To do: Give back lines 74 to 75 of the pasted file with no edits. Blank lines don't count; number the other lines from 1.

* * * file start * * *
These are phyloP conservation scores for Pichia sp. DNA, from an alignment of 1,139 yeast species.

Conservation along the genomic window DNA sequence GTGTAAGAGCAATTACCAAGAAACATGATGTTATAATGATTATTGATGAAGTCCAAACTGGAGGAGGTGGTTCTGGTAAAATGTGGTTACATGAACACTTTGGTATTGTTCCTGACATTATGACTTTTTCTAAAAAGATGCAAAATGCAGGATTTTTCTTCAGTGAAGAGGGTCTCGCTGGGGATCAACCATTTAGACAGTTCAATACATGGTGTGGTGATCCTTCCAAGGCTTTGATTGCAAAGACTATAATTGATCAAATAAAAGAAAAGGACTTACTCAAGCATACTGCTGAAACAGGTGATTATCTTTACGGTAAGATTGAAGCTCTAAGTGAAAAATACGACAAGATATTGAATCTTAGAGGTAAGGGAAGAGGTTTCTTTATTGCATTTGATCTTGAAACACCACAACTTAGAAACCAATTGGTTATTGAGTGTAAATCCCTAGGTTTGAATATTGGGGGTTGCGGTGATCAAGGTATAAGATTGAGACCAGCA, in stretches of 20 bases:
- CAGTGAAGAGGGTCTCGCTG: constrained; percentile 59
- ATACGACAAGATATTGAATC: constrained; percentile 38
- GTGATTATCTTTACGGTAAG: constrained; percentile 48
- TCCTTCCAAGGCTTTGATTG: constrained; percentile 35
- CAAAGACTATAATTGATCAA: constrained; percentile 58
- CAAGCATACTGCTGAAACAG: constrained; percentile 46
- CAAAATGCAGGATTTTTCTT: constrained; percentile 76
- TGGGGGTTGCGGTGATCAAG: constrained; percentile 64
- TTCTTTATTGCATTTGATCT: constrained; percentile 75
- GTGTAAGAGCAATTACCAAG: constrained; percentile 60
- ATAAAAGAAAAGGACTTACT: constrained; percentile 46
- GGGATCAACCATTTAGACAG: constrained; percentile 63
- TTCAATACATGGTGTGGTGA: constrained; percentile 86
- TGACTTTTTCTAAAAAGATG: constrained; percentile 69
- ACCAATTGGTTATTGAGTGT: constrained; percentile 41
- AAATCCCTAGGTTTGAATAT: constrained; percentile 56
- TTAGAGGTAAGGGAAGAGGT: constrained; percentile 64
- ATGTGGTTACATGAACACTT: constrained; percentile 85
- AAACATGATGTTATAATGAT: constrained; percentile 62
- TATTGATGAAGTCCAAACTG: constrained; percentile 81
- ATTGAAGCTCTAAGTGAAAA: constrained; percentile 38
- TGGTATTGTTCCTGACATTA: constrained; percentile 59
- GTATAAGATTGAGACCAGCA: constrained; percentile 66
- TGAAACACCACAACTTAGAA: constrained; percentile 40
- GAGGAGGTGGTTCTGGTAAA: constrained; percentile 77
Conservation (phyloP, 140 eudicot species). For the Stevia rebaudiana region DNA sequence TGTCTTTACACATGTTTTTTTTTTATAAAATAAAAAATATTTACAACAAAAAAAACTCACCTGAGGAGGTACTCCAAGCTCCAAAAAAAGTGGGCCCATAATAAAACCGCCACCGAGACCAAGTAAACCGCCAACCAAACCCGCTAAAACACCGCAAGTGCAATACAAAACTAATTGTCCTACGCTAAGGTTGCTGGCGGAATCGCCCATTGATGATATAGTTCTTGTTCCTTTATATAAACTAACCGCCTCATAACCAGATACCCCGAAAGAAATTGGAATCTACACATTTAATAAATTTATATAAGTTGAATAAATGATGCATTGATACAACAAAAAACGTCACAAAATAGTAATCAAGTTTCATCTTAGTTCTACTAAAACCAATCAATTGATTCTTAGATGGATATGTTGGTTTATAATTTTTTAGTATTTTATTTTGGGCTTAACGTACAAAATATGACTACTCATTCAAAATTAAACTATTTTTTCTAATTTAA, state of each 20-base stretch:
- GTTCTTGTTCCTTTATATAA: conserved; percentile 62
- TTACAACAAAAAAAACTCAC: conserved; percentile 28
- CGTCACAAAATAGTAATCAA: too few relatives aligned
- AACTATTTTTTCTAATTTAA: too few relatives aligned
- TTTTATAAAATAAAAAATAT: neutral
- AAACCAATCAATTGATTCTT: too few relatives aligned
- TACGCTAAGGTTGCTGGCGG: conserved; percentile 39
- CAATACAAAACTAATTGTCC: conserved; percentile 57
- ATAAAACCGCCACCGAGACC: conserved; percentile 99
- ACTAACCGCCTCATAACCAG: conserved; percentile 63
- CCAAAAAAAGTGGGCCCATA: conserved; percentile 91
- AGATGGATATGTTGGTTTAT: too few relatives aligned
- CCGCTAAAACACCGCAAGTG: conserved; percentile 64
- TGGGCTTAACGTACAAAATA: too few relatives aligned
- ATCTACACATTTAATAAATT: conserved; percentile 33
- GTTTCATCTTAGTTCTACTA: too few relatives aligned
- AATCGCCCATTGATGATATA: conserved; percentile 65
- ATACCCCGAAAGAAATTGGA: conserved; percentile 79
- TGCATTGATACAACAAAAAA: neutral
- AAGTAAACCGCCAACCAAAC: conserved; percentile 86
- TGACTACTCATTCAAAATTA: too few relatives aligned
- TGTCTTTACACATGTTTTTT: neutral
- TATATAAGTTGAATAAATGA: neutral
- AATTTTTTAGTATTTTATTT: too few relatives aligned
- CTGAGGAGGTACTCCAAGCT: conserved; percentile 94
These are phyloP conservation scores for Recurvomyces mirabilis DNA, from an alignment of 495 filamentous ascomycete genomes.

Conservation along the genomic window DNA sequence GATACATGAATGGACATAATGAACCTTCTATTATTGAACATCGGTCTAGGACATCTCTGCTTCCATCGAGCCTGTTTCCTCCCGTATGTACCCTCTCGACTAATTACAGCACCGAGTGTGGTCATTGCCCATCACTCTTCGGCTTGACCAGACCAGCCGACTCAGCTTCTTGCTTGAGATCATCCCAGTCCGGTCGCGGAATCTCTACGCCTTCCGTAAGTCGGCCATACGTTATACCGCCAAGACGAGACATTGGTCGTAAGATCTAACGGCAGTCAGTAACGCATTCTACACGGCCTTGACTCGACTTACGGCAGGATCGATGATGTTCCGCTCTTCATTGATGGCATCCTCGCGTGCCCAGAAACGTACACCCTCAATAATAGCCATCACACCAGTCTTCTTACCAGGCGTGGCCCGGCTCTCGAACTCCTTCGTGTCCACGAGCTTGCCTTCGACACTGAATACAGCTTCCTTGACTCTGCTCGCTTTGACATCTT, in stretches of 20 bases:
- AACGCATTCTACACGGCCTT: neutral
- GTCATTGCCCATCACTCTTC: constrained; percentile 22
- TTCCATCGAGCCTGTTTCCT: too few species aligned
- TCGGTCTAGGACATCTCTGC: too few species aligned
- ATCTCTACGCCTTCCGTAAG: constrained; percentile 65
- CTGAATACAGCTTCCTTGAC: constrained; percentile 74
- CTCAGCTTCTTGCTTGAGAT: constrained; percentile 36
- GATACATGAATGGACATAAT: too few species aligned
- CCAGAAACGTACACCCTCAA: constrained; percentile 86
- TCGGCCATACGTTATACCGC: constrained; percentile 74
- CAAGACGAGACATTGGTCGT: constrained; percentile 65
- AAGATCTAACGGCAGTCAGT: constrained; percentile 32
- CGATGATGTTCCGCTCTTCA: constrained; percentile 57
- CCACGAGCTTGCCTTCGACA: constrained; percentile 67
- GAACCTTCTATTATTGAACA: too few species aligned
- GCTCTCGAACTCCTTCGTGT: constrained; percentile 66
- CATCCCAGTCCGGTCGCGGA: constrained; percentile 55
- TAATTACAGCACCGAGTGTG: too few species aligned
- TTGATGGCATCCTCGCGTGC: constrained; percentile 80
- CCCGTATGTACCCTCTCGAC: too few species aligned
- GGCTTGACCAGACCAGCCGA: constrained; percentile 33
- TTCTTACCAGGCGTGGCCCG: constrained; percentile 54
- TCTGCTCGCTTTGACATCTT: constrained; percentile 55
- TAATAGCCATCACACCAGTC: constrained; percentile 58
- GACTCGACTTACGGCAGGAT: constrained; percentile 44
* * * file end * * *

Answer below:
- TTGATGGCATCCTCGCGTGC: constrained; percentile 80
- CCCGTATGTACCCTCTCGAC: too few species aligned